If you've got some gray-eyed friends, you definitely want them on your team at your next game night. It turns out that people with gray eyes have a distinct advantage when it comes to competitions. Studies show that people with gray eyes are more competitive, making them prime teammates (if you care about winning, that is). The study, published by Current Psychology and summarized by Joe, found that people with lighter-colored eyes have a tendency to not just be more competitive, but to also be more skeptical and egocentric.

Why? Like a lot of traits, it comes down to evolution. "The rare-color advantage of light-eyed females, is likely to increase the chance of being noticed by a male," said the researchers. "Moreover, competitive personality traits (such as wanting to beat others and being skeptical of others' intentions) secure the long-term commitment necessary for self and offspring survival."

Can gray eyes actually change color?

While it would be nice if we could change our eye color as easily as we can change our hair color — well, with the help of hair dye, at least — most of us can't change the shade of our eyes without the help of color contacts. While gray-eyed people can't change their eye color at will, the shade of their eyes can appear to shift depending on a range of factors, including their clothing or the light they're standing in, according to the Eye Doctors of Washington. Gray eyes can even appear to change color with a person's mood, thanks to pupil dilation.

It's a pretty cool trait of gray eyes, although the eyes never actually change color. People who don't naturally have gray eyes, however, may find their eyes turning gray as they get older. According to Dr. David R. Demartini, an ophthalmologist, eyes may turn milky with age, making them look gray (via ShareCare). If you do notice your eyes — gray or not — changing color, schedule an appointment with an eye doctor to rule out any health problems.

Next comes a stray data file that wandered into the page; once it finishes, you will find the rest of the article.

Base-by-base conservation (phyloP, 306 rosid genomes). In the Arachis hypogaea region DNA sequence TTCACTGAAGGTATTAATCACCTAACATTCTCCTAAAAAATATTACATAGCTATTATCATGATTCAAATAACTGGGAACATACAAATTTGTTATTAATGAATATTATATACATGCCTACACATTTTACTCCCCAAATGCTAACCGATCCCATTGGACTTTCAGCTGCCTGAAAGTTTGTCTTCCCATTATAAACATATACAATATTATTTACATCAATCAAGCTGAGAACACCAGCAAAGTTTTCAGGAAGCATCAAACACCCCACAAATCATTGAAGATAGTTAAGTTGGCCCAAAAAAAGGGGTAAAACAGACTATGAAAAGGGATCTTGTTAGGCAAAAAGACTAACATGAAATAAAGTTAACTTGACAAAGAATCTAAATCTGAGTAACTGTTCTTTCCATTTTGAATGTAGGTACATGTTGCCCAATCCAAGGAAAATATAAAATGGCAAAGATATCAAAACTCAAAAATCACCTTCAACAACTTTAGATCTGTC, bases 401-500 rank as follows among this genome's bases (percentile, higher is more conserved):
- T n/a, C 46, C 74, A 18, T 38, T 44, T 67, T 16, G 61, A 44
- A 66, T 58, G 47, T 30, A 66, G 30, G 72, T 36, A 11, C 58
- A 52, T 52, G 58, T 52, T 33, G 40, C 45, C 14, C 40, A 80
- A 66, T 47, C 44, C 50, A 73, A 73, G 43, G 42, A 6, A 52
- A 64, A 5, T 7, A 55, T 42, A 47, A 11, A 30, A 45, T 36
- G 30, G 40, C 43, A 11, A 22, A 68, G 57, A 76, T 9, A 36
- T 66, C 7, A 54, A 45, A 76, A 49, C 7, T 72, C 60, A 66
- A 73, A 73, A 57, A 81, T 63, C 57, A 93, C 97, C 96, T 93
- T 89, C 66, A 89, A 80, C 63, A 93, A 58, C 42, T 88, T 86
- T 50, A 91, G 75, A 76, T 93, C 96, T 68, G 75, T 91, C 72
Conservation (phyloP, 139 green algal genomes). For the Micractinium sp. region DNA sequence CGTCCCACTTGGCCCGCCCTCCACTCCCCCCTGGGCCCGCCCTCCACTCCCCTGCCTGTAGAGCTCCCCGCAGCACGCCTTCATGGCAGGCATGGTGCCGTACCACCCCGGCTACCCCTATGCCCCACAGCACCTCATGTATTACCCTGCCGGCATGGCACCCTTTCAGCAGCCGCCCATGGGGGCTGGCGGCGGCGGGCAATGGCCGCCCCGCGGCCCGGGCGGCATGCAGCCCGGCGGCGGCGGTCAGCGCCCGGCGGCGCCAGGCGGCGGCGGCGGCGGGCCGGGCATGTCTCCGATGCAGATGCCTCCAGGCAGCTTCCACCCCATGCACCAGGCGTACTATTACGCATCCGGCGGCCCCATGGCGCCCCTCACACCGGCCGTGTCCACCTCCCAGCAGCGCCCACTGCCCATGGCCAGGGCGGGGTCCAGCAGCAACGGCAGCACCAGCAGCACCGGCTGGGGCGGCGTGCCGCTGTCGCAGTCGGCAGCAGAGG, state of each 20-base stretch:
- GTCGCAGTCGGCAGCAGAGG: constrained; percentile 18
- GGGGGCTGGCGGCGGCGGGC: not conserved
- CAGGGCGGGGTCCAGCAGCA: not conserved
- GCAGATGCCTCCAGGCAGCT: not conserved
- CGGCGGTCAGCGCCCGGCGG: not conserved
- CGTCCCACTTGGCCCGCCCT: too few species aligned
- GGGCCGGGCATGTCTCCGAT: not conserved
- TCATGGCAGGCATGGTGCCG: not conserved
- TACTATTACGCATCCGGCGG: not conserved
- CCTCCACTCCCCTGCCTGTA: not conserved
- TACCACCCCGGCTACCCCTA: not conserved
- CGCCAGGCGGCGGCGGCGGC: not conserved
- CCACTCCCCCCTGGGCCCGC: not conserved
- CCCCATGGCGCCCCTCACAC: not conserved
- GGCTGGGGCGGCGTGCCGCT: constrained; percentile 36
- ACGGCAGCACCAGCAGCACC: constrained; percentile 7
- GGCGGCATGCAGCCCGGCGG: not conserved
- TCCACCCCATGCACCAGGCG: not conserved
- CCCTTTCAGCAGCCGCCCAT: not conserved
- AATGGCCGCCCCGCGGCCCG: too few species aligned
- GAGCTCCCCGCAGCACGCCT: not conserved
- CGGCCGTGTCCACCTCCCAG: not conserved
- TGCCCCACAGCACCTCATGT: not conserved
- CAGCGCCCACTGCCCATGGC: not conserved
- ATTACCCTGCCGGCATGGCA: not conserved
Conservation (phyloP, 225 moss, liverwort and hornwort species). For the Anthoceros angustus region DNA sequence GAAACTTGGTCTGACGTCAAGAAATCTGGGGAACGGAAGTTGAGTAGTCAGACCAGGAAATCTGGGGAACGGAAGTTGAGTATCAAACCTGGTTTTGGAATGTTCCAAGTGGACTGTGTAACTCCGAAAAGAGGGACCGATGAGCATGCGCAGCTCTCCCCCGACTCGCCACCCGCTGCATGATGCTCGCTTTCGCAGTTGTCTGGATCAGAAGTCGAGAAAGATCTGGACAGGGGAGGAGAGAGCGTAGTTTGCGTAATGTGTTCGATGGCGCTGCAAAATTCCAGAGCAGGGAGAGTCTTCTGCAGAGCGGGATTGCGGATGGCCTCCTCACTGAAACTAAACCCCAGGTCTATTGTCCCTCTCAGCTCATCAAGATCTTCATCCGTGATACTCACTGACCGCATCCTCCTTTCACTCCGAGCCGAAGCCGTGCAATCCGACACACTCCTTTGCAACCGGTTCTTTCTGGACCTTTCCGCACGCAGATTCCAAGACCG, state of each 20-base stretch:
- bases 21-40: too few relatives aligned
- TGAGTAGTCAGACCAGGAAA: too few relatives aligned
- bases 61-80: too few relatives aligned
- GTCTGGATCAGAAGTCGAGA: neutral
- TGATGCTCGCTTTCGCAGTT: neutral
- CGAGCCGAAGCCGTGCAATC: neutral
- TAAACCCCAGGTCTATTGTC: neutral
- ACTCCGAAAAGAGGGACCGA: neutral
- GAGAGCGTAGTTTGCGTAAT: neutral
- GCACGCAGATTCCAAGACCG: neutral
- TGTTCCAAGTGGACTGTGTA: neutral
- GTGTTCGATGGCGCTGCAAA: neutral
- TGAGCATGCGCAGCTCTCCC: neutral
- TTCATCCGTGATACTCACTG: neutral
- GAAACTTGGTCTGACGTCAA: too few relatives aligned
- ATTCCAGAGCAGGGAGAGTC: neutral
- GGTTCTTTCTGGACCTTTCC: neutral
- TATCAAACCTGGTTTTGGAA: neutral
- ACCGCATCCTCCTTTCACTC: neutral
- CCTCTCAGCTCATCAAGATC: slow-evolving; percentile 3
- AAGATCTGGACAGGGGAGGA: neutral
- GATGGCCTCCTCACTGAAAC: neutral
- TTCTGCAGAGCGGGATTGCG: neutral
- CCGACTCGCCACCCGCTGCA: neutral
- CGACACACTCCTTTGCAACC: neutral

Science says gray eyes are neither recessive nor dominant

Given just how rare gray eyes are, you might have assumed that gray eyes are recessive. As it turns out, they're not; however, they aren't dominant either, according to All About Vision

You might have learned in your high school biology class that two parents with brown eyes will only have brown-eyed children, but the genetics behind eye color inheritance are a bit more complicated than that. Many more factors go into determining what color eyes a baby will have than scientists previously thought. While it's true that brown-eyed parents are more likely to have a brown-eyed baby, they could also have a baby with blue, green, or even gray eyes.

Instead of thinking of gray eyes in terms of recessive or dominant traits, it is probably more helpful to simply view the eye color as a rare and beautiful occurrence.

Certain colors make gray eyes pop

If you want to make your gray eyes pop, color theory is about to become your new best friend. Since gray eyes contain different hues, you have a wide range of options to choose from. Makeup expert Amy Suchma offered up some cosmetic suggestions to HuffPost, telling the outlet that orange tones around the eyes can make them appear bluer, while reddish and purplish hues will make them look greener. If you want your eyes to look as steely gray as possible, opt for makeup in shades of gray or black.

Wearing black to contrast your gray eyes and really make them stand out (via Our Everyday Life). Depending on where exactly your gray eyes fall on the color spectrum, you could also wear colors suited for blue eyes or green eyes. Just as with picking out makeup shades, complementary colors are the key here, with purple shades being suited for green hues and orange shades bringing out the blue in gray eyes.